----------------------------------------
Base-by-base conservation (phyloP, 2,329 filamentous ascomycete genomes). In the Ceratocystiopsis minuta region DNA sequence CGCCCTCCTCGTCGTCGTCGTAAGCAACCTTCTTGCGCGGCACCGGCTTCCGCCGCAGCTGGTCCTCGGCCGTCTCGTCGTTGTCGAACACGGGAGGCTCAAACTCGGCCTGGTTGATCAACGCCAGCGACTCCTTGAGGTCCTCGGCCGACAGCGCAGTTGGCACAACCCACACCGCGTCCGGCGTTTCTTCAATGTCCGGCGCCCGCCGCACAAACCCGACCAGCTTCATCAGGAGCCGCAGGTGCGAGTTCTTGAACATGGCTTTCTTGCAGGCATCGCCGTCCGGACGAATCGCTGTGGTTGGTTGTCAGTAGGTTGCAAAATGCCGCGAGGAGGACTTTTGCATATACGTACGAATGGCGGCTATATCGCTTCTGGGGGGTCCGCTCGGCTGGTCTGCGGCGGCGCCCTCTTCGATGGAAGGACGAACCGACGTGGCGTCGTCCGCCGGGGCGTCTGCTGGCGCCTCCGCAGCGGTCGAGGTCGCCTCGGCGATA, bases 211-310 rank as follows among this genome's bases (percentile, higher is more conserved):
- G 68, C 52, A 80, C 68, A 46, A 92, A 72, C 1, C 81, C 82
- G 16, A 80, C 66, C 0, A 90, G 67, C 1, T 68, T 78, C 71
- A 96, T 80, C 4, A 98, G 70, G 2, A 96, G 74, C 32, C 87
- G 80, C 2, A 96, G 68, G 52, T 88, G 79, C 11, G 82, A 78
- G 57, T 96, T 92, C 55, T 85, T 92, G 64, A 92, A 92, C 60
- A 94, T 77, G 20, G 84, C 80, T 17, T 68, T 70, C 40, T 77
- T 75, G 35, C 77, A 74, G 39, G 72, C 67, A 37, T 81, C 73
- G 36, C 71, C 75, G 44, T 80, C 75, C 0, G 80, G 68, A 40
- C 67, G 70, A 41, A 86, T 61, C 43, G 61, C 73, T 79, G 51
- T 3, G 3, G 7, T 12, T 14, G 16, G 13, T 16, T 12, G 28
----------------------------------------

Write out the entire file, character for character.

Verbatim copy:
Base-by-base conservation (phyloP, 2,329 filamentous ascomycete genomes). In the Ceratocystiopsis minuta region DNA sequence CGCCCTCCTCGTCGTCGTCGTAAGCAACCTTCTTGCGCGGCACCGGCTTCCGCCGCAGCTGGTCCTCGGCCGTCTCGTCGTTGTCGAACACGGGAGGCTCAAACTCGGCCTGGTTGATCAACGCCAGCGACTCCTTGAGGTCCTCGGCCGACAGCGCAGTTGGCACAACCCACACCGCGTCCGGCGTTTCTTCAATGTCCGGCGCCCGCCGCACAAACCCGACCAGCTTCATCAGGAGCCGCAGGTGCGAGTTCTTGAACATGGCTTTCTTGCAGGCATCGCCGTCCGGACGAATCGCTGTGGTTGGTTGTCAGTAGGTTGCAAAATGCCGCGAGGAGGACTTTTGCATATACGTACGAATGGCGGCTATATCGCTTCTGGGGGGTCCGCTCGGCTGGTCTGCGGCGGCGCCCTCTTCGATGGAAGGACGAACCGACGTGGCGTCGTCCGCCGGGGCGTCTGCTGGCGCCTCCGCAGCGGTCGAGGTCGCCTCGGCGATA, bases 211-310 rank as follows among this genome's bases (percentile, higher is more conserved):
- G 68, C 52, A 80, C 68, A 46, A 92, A 72, C 1, C 81, C 82
- G 16, A 80, C 66, C 0, A 90, G 67, C 1, T 68, T 78, C 71
- A 96, T 80, C 4, A 98, G 70, G 2, A 96, G 74, C 32, C 87
- G 80, C 2, A 96, G 68, G 52, T 88, G 79, C 11, G 82, A 78
- G 57, T 96, T 92, C 55, T 85, T 92, G 64, A 92, A 92, C 60
- A 94, T 77, G 20, G 84, C 80, T 17, T 68, T 70, C 40, T 77
- T 75, G 35, C 77, A 74, G 39, G 72, C 67, A 37, T 81, C 73
- G 36, C 71, C 75, G 44, T 80, C 75, C 0, G 80, G 68, A 40
- C 67, G 70, A 41, A 86, T 61, C 43, G 61, C 73, T 79, G 51
- T 3, G 3, G 7, T 12, T 14, G 16, G 13, T 16, T 12, G 28